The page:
Apology re Yesterday's Green Post Comments

Yesterday I wrote a post in answer to a piece in the WaPo - PhDiva: I come to bury Green, not to praise him - about the almost universally condemned Green Scholar Initiative acquisition policies and treatment of Egyptian antiquities:
Hobby Lobby’s Steve Green has big plans for his Bible museum in Washington - The Washington Post

I'm hoping that Michelle Boorstein is using a heavy dose of sarcasm here:
Steve Green is standing in the basement of the eight-story Bible museum he’s building in Washington. Plans for the $800 million project are coming together nicely: the ballroom modeled after Versailles, the Disney-quality holograms, the soaring digital entryway with religious images projected on the ceiling, the restaurant serving biblically-themed meals.

 But my issue is not poor taste in decorating ...
A few people sent the author Ms Boorstein comments of a similar nature, including that post and the many others by scholars who have researched the Green collection, to which she replied:

Although Roberta Mazza was politer in pointing out that she had already furnished Ms Boorstein with information prior to publication:

I'm afraid that I was not, and I wrote something that I should not have. I implied that Ms Boorstein would be better suited to writing puff pieces for Town and Country magazine than journalism for the Washington Post. I should not have done so, and I would like to apologise unreservedly. I do not look down on Town and Country magazine, nor do I believe that they write puff pieces. It was a throw-away remark, and in fact I actually like that there are magazines out there who write positive articles rather than scurrilous tabloid-style ones. I enjoy reading Town and Country magazine, and will continue to purchase it, since it maintains higher journalistic standards that the Washington Post. I cannot apologise enough to Town and Country magazine, nor express how much I regret this slur against them.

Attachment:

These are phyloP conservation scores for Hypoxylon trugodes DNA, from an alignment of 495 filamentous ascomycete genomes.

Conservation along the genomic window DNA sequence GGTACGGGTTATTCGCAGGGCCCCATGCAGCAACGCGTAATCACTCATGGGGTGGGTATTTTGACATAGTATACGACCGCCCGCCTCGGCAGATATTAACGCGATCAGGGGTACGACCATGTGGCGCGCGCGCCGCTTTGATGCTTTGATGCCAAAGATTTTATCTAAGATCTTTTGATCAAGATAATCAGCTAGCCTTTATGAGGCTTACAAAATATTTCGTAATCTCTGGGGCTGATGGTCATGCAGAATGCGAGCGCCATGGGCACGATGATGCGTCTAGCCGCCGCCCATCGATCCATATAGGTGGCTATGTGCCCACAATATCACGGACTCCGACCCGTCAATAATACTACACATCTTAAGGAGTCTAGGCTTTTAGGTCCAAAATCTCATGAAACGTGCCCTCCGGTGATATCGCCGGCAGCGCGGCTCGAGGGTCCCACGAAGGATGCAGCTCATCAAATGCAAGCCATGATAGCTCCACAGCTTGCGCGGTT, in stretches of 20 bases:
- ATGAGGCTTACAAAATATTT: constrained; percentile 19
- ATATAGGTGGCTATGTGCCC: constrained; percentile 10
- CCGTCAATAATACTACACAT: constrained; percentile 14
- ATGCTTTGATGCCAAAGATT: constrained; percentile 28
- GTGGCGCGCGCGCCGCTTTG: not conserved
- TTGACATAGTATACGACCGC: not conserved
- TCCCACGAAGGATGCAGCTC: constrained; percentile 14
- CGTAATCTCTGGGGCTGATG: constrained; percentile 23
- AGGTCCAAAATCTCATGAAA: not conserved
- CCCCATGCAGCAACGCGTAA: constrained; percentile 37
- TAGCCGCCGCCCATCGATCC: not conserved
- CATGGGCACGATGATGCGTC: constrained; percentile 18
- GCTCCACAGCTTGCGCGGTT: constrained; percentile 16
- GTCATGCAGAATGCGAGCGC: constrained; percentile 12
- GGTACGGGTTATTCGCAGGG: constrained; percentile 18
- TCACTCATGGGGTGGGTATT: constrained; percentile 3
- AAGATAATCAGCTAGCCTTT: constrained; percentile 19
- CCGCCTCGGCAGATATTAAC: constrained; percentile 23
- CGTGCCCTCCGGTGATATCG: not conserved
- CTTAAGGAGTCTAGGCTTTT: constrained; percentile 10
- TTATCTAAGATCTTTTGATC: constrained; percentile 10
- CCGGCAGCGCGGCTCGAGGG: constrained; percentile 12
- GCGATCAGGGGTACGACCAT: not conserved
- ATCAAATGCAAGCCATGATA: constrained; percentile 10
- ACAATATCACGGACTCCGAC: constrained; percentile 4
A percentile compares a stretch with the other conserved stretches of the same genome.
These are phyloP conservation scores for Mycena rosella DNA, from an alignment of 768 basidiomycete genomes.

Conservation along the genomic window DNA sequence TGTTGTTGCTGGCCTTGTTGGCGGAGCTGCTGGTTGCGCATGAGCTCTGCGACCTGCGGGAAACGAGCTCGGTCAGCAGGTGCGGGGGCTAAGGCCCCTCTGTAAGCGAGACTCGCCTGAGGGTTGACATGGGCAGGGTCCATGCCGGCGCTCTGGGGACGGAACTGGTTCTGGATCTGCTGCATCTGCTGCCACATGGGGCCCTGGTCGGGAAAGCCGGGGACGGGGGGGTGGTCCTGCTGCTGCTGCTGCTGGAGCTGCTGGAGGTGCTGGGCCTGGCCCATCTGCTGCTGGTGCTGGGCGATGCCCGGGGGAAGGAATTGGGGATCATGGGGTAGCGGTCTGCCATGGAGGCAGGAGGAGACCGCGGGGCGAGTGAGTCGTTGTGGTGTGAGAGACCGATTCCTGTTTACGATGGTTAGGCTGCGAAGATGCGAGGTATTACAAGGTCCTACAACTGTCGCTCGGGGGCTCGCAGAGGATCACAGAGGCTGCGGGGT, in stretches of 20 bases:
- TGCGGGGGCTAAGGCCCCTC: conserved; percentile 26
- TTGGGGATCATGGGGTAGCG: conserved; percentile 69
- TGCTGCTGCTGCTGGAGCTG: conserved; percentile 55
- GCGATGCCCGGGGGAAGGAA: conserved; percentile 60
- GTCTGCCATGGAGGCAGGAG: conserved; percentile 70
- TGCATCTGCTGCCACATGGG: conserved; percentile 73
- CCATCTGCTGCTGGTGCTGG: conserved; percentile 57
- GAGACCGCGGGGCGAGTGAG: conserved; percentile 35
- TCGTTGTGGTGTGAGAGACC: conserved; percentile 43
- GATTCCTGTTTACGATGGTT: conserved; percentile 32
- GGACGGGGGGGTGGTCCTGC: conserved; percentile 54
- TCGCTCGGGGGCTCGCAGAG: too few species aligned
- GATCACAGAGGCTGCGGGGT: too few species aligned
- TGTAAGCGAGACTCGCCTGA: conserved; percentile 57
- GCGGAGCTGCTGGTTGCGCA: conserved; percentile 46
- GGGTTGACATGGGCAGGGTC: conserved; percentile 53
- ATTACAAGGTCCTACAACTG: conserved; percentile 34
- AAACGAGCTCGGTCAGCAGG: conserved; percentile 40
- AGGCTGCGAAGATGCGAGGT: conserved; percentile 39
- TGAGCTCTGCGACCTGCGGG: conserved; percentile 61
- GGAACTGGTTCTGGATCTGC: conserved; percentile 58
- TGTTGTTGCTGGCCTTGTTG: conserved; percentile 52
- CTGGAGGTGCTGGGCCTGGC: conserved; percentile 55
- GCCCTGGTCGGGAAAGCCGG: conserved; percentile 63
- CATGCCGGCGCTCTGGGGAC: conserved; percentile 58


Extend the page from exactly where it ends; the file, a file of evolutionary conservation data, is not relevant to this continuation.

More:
A journalist from Town and Country would also probably have appreciated the irony of decorating a la Versailles, and know that whilst those who emulate the style see themselves as the great Louis XIV, they more often fall from grace like Louis XVI - see Patricia Kluge and all the other '80s trophy wives chronicled by Tom Wolfe in Bonfire of the Vanities and in Dominick Dunne's brilliantly observed People Like Us.

As a quick reminder, this is how Mrs Louis XVI ended up ...

Marie Antoinette's execution in 1793 at the Place de la Révolution, unknown artist.

Incidentally, although we recognise David as having been a great artist, Marie Antoinette probably would have looked down her nose at his art and seen his as a royal "decorator" ... David played an active role in the French Revolution, and in fact voted during the National Convention in favour of the execution of Louis XVI. I can't think of a better illustration of why one should treat everyone as human beings, and not as serfs merely there to do one's bidding.

Drawing by Jacques-Louis David of  Marie Antoinette on her way to the guillotine on 16 October 1793, now in the Louvre.

Lauren Greenfield's documentary, The Queen of Versailles, featuring the rise and fall of David and Jackie Siegel and their attempt to build a house modeled on Versailles is brilliant - ironic, self-aware, moving and very funny, it should be required viewing for all self-made men. Available at the usual sources: Amazon US and Amazon UK, etc ...

In case people accuse me of being a snob about 'new' money; I've always had far more respect for those who made their own way in the world than for those born with a silver spoon who inherited riches. And better nouveau riche than never riche - because these are the people that fund museums and cultural institutions. Just ... not always in the right way ...

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